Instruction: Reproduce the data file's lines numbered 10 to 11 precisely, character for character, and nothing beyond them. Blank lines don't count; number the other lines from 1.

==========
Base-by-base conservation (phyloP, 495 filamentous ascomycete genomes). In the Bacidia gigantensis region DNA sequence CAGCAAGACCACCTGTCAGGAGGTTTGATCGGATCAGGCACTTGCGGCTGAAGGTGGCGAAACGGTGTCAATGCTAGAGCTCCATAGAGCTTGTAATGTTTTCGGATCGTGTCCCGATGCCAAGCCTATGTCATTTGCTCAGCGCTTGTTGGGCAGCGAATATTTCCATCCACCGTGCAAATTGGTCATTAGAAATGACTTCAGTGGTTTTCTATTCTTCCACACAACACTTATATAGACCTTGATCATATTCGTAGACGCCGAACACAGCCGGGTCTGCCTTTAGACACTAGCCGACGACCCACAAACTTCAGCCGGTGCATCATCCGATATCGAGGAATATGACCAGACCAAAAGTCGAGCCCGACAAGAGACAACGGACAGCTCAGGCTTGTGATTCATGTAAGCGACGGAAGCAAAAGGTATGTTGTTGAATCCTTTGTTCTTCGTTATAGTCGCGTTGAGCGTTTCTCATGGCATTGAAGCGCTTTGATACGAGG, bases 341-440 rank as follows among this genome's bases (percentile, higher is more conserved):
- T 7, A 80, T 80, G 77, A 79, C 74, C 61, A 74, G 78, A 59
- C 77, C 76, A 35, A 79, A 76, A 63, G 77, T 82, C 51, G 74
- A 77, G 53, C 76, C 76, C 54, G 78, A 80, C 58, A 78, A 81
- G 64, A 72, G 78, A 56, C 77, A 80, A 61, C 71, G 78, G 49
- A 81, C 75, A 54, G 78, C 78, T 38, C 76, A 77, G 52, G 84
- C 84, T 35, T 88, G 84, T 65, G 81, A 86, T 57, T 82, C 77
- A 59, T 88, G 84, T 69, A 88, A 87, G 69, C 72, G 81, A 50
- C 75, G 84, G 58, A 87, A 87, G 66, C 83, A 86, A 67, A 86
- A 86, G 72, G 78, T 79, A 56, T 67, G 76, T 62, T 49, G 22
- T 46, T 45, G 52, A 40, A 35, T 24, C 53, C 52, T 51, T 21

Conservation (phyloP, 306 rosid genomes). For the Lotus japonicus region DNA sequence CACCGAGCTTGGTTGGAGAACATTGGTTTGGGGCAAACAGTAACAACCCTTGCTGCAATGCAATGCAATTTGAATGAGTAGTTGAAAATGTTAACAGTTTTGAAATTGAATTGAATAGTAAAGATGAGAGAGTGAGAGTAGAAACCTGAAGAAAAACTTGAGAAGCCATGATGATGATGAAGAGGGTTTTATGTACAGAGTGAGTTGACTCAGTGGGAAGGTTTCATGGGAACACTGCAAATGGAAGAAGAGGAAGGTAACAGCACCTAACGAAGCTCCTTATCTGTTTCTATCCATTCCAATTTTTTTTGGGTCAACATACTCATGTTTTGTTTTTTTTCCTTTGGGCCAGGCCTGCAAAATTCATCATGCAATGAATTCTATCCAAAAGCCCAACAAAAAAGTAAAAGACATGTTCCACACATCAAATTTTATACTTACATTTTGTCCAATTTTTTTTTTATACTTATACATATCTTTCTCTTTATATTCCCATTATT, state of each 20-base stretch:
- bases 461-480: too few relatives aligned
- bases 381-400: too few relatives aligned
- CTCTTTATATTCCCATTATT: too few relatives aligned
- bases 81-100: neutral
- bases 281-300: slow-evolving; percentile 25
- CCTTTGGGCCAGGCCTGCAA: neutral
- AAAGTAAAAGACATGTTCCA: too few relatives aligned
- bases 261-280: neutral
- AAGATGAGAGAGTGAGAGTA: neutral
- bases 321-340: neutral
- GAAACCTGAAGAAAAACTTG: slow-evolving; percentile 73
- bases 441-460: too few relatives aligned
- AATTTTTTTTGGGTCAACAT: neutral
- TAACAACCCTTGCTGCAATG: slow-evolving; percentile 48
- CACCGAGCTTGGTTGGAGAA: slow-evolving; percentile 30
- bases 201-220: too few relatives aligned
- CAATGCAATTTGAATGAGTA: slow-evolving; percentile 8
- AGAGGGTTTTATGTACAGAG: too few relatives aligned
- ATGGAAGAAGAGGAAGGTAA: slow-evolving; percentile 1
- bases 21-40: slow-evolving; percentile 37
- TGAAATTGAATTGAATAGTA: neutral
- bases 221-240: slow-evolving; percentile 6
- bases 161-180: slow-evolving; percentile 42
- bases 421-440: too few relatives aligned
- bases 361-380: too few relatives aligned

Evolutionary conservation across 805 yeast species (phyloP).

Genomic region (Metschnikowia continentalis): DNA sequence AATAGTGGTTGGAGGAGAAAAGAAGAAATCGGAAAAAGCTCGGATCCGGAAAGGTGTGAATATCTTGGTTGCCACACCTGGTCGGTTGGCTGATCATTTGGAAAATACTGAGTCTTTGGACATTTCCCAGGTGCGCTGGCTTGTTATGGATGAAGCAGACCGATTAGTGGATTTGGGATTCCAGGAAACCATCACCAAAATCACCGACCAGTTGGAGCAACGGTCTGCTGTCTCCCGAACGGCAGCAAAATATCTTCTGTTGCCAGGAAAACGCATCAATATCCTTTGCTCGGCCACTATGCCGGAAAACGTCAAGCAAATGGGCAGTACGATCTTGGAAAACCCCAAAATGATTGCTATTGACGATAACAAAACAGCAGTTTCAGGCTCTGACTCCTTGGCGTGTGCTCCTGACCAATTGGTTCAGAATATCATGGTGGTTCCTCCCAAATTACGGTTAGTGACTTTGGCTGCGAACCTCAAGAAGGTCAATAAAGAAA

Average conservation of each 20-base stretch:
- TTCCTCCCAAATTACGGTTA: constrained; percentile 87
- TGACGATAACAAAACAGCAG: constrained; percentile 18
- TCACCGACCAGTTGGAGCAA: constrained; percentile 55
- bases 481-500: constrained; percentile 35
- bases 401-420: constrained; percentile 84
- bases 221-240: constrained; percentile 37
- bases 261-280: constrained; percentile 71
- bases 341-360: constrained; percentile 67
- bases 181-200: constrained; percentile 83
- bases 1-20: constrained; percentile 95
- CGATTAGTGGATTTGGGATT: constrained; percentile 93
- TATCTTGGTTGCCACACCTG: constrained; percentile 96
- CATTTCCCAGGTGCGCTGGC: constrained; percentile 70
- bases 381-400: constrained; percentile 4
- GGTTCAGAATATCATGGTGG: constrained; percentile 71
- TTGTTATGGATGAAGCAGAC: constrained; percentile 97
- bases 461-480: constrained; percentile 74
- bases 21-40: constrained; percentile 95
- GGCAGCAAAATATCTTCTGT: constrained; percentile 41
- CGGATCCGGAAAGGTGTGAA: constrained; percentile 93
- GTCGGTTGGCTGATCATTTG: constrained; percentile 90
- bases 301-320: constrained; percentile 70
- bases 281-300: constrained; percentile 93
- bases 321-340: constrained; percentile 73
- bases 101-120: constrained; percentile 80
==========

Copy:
- A 86, G 72, G 78, T 79, A 56, T 67, G 76, T 62, T 49, G 22
- T 46, T 45, G 52, A 40, A 35, T 24, C 53, C 52, T 51, T 21